Storied Cities: Literary Imaginings of Florence, Venice, and Rome
Greenwood Press, 1994 - 310 oldal
The analysis points to Florence frequently being depicted in terms of binary oppositions, including Hebraism versus Hellenism, past versus present, stasis versus movement, and light versus darkness. Venetian narratives are commonly infused with motifs relating to dream and unreality, obsession, voyeurism, isolation, melancholia, and death. History is a controlling metaphor for Roman fiction and poetry, combined with the motif of change and, especially, fall from innocence to experience. Ross shows how writers have self-consciously built on the literary conventions set earlier and anticipates that these cities will remain natural loci for continued post-modernist experiment. In a wider theoretical framework, he examines this writing identified with place for the light it sheds on the issue of the importance of setting in literature.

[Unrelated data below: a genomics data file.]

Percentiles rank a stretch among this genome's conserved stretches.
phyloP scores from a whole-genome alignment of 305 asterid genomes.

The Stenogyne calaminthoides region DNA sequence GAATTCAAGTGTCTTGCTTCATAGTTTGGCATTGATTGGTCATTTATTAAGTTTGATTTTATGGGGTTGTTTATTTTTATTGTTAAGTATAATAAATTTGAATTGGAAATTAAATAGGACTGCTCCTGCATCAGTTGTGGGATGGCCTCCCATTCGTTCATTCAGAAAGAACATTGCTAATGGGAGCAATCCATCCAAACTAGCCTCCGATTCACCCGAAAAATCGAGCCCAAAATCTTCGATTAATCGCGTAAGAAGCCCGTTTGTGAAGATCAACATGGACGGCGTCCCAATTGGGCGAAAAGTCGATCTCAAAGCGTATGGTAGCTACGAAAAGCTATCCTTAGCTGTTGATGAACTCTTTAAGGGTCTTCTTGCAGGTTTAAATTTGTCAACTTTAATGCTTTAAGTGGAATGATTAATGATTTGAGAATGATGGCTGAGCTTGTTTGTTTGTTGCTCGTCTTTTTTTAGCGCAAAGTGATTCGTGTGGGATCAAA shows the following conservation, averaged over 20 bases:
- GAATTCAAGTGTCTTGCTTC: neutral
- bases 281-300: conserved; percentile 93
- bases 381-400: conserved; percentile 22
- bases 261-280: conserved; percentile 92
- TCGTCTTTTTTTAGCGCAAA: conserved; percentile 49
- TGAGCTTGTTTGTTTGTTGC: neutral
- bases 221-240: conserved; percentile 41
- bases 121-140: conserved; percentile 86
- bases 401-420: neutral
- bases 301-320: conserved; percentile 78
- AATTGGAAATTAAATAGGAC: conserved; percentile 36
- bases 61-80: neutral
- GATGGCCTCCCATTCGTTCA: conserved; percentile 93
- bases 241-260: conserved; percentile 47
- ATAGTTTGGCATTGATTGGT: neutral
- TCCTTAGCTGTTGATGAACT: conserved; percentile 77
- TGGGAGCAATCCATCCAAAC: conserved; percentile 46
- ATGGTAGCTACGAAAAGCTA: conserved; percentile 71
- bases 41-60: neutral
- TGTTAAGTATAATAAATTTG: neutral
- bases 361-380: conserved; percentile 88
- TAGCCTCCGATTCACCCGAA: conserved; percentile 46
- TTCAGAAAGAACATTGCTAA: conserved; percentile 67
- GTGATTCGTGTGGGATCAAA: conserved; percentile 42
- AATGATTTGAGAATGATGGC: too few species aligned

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By extension , she is also her city come to life , or to half - life ; in this latter - day Florence , beauty persists ... The only glimpse he obtains of a possible " renaissance " in his own career comes not in Florence but in another ...
( 5.1612-6 ) Pompilia comes to perceive this present world , epitomized by Rome , as a slippery stepping - stone to the next . For Guido , this world is the be - all and endall ; and it is grimly appropriate that the Pope should ...
He , too , must come to grips with the problem of human attachments , but within a context where personal relationship is not defined by Christian belief . His pilgrimage to Rome opens a door not to self - redemption but , at most ...
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